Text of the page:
The Good Stuff

May 10, 2010
By
Daffodils are delicate, or are they? When a person hears the word daffodil, rarely does sturdy, strong, rough, or brawny come mind. From the human eye a daffodil makes a person feel happy with their yellow appearance so sweet an innocent on the ground. Our culture views yellow as a natural sign of hope, such as the yellow ribbons family members often flaunt while awaiting a soldier to return home. Yellow associates with happiness and cheerfulness, like the sun. Never do daffodils look tough or macho. Although the outer appearance makes the biggest first impression, looking beyond the outer layer can often lead to more.
Daffodils resemble me as a person. A lot of people may think they can walk all over me, but those people are mistaken. Just because I may come off as naive or a push-over does not mean that I can not hold my own. Daffodils get the hard job of being the first flowers every year to bloom from the gloomy ground when spring time rolls around. That takes a lot of work. For something with such a delightful exterior a lot of tedious work is going on inside the daffodil that many people over look.
Daffodils represent my journey as a person by their ability to reach the surface. Although the daffodils must get through the freezing ground and survive winter’s devastation they still reach the top like they planned too. Ponder the obvious; some of the prettiest people turn out to be the evilest creatures in the end. On the other hand, some people assume if beauty is obtained then no further desired qualities are held, for example the “dumb blonde.” Looks deceive our society and cripple our relationships with others, and relationships we never obtained because of a person’s appearance. Fighting the temperatures, dirt critters, and humans takes a lot of mind-over-matter and brawny; give the daffodils more credit! Why rule them out as nothing more then something nice to look at?
I consider myself a very closed off person who keeps to herself. I do not like to flaunt my business publicly and when it comes to being emotional, forget it. Seeing me at school every day, and knowing me are two different things. Outer appearances do not always reflect the inner person. Just because daffodils look beautiful and so majestic does not mean they do not go through a lot of crap to look that way. They stand through frost, rain, cold temperatures, animals, excessive heat, and wind. Dainty and delicate on the outside, the inside holds abundant strength. My friends might describe me as a cold wall. I never cry, and I keep my problems to myself. I grew up in a house where emotions were portrayed as a weakness. I consider myself a very private person, not for any particular reason, just one of my many traits. Sympathy makes me uncomfortable and I learned quickly how to avoid it. The old saying, “Paint a smile on your face,” became my motto and the only way I knew how to react to things. My appearance can be deceiving. I do not see myself as a bad person for it, but people mistakenly judge me when they take me for only what they see on the outside.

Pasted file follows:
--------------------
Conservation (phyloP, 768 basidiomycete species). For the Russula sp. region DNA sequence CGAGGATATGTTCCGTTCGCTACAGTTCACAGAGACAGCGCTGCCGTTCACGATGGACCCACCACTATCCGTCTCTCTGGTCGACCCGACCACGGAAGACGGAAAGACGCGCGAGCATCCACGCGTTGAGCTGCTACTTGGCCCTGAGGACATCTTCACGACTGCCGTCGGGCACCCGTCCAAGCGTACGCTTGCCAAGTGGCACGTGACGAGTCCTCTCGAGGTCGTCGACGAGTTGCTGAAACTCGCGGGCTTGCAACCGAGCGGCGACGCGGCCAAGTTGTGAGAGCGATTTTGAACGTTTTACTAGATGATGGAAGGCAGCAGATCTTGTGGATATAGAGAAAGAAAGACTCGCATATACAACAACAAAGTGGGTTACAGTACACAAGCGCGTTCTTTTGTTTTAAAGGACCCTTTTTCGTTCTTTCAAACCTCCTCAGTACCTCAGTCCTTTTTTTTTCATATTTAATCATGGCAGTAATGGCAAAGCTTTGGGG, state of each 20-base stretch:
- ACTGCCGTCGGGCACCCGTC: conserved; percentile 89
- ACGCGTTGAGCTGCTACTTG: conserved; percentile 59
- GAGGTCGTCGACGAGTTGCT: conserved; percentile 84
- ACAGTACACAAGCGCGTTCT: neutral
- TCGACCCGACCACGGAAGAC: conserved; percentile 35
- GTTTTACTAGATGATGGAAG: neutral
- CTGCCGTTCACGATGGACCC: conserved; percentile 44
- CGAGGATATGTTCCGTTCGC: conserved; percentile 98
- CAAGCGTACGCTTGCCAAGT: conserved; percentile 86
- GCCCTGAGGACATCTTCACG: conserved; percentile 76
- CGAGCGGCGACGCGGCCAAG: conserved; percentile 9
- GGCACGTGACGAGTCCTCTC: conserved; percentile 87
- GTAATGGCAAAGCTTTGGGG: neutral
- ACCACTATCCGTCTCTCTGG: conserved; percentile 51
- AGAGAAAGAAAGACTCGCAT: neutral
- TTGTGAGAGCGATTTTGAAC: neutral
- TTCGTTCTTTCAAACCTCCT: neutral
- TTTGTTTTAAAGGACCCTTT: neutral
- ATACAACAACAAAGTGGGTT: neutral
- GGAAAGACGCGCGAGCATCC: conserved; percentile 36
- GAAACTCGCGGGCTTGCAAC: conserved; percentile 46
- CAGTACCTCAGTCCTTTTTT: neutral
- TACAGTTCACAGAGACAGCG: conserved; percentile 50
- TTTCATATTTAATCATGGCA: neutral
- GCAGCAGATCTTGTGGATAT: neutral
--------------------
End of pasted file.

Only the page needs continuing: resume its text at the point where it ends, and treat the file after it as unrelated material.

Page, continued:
Daffodils come off as the flower that obtains incredible strength and courage to endure all that it does. On the other hand those daffodils may seem cheerful, and precious. It all depends on who portrays them, and who takes the time to see them from a different view then the everyday one. The daffodil represents me in a certain way because we both prove that what appears on the outside does not always resemble the inside. From vulnerable and cheerful on the outside, to powerful and invincible on the inside a daffodil compares to me in a way no other object can.





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